New US Vehicles Set Fuel Economy Record for 2022 as EV Sales Increase

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The United States witnessed a notable surge in fuel efficiency among new vehicles in 2022, reaching an unprecedented milestone. The data, released by the Environmental Protection Agency (EPA), revealed that the average fuel economy soared to 26 miles per gallon (mpg), marking the most substantial annual improvement in nine years.

This notable achievement was attributed, in large part, to the burgeoning sales of electric vehicles (EVs), which experienced a considerable uptick during the year. Despite this positive trend, the report underscored a persistent gap among automakers, with the Detroit Three—comprising Stellantis, General Motors, and Ford—lagging behind their competitors in terms of fuel efficiency.

The EPA Administrator, Michael Regan, hailed the report as a testament to the automotive industry’s historic progress in mitigating climate pollution and reducing harmful emissions. According to the EPA, the inclusion of electric vehicles and plug-in hybrid electric vehicles contributed to a 0.6 mpg increase over the previous year. The agency anticipates a further rise in fuel economy, projecting an average of 26.9 mpg for 2023.

A noteworthy aspect highlighted in the report was the trading of emissions credits among automakers. Tesla emerged as a significant player, selling additional emissions credits, while General Motors and Mercedes-Benz purchased credits to meet regulatory requirements. Stellantis, GM, and Ford ranked lower in fuel efficiency compared to Tesla, Hyundai, and Honda.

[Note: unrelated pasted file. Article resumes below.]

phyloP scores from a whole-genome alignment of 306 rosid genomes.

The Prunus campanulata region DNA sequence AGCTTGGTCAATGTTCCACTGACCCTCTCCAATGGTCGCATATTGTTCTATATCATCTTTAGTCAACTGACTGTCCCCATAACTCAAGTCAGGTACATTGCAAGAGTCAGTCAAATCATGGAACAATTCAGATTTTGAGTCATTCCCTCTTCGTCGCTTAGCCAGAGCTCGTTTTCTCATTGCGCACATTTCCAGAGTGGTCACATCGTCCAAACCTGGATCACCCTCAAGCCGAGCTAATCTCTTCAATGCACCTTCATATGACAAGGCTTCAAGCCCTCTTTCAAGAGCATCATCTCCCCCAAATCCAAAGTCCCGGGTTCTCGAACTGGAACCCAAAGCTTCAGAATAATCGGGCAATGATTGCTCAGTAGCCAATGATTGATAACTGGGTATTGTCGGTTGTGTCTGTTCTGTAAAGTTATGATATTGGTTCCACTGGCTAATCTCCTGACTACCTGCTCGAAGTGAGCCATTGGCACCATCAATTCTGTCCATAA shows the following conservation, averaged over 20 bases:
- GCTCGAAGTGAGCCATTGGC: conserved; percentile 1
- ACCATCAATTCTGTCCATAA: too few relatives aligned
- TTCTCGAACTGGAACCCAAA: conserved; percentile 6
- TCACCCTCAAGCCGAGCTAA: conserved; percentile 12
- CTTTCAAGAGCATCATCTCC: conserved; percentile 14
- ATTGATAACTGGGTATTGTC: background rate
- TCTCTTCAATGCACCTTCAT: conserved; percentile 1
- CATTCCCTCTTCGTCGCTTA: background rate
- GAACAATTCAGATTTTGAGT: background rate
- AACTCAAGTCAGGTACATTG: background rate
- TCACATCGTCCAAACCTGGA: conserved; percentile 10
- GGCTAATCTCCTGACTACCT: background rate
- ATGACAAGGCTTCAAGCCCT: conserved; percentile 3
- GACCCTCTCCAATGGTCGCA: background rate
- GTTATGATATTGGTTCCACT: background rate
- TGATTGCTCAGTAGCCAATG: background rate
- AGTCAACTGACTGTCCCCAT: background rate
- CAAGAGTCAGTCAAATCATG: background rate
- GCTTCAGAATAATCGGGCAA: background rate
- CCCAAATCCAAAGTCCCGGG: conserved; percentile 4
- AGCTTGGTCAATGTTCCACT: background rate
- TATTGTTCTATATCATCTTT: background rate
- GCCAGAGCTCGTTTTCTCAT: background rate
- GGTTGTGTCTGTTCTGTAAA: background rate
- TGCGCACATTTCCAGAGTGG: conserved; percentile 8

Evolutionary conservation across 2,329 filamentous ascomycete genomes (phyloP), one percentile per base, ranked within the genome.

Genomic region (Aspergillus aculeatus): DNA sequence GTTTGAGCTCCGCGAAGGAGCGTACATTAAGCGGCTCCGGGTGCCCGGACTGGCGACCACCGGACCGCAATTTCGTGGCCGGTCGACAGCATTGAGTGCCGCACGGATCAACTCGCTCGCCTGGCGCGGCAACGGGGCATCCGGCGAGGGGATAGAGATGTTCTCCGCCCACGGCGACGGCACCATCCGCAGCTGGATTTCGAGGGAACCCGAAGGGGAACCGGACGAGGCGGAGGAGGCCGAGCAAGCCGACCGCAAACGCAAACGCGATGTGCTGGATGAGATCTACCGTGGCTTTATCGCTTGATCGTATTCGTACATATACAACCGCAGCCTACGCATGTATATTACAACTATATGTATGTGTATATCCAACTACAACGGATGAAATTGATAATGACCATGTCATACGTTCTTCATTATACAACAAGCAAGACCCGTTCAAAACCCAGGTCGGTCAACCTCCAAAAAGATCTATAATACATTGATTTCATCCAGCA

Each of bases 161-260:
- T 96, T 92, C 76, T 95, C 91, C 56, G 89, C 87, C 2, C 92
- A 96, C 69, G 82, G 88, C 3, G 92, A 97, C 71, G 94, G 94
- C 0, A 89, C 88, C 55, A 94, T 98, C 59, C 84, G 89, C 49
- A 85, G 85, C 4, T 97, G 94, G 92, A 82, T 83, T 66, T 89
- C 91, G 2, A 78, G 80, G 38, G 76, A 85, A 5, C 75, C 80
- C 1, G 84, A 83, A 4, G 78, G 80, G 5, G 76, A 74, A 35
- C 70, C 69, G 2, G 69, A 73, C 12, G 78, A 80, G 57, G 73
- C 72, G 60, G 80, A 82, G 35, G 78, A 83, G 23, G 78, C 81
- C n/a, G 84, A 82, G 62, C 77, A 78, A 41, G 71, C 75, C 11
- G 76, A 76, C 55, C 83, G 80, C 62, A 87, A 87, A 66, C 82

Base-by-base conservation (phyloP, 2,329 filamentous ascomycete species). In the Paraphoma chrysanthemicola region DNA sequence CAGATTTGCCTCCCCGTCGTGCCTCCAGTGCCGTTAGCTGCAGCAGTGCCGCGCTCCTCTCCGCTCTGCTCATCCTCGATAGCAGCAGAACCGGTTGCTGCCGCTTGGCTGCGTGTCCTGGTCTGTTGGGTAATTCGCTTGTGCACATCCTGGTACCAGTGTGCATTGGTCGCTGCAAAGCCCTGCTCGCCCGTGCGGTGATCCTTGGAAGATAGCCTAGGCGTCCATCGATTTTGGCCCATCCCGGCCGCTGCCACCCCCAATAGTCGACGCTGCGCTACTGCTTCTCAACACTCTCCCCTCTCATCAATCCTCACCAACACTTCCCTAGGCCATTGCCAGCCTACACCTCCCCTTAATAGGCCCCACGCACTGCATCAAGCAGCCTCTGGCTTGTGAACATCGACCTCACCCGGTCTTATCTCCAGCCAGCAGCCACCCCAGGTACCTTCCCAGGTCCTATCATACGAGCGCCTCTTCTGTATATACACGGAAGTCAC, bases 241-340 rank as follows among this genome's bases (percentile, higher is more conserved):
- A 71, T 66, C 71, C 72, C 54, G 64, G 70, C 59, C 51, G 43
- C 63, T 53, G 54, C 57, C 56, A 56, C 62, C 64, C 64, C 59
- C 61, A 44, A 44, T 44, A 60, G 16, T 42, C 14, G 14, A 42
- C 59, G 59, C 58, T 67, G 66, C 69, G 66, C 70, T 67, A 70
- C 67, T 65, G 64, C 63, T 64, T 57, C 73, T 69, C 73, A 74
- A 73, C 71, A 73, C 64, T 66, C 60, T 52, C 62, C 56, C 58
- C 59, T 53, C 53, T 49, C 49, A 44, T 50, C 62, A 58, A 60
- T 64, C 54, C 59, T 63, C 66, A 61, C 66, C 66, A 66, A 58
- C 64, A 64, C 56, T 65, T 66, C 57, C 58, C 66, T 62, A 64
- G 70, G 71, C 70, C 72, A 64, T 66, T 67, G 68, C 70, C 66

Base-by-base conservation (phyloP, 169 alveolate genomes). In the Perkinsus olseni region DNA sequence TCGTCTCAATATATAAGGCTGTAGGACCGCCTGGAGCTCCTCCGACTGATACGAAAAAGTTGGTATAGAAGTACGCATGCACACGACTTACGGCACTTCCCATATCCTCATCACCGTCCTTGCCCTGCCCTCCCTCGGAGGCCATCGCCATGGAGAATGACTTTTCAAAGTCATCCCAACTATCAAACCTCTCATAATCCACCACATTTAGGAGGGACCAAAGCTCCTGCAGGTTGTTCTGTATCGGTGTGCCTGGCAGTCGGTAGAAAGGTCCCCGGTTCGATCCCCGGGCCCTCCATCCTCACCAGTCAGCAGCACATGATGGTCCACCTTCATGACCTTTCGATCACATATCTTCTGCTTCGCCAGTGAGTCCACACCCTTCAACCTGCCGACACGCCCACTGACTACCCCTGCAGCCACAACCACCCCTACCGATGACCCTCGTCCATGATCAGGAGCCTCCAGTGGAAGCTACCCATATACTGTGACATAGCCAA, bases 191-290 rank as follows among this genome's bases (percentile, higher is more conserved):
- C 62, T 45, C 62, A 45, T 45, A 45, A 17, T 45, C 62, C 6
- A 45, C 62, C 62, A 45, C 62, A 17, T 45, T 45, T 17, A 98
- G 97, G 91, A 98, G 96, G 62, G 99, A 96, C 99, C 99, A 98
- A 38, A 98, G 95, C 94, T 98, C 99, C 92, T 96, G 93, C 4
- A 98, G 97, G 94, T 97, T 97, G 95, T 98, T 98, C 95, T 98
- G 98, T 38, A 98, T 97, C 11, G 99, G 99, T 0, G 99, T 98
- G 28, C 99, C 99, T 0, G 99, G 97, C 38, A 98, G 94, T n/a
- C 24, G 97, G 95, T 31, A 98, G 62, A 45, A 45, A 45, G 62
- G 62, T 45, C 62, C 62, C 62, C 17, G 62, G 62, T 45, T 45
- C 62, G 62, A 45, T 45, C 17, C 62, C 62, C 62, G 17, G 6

The report also shed light on shifting consumer preferences, as Americans continued to veer away from traditional cars in favor of SUVs. Sedans and wagons constituted only 27% of total vehicle sales in 2022, with SUVs claiming a majority share of 54%.

Despite the progress in electric vehicle adoption, Dave Cooke, a senior vehicles analyst at the Union of Concerned Scientists, cautioned that emissions from gasoline-powered vehicles had seen minimal improvement since 2015. Cooke emphasized that automakers needed to intensify efforts to reduce emissions from conventional gasoline vehicles, which still dominate the market.

Looking ahead, the EPA projected further growth in the production of electric vehicles, plug-in hybrids, and fuel-cell vehicles, reaching 12% of total production in 2023. The average range of EVs also reached a new high of 305 miles, a substantial increase from 2011 levels.

In response to the report, various stakeholders in the automotive industry voiced their opinions on proposed emissions regulations. The EPA’s ambitious plan for a 56% reduction in fleet average emissions by 2032, with an aim to make 67% of new vehicles electric by that year, faced divergent perspectives. While environmental advocates like Dan Becker from the Center for Biological Diversity’s Safe Climate Transport Campaign called for even more stringent regulations, automakers and the United Auto Workers union sought potential modifications to the EPA’s proposal. The finalization of these regulations is poised to play a crucial role in shaping the trajectory of the U.S. automotive landscape in the years to come.

Source: Reuters


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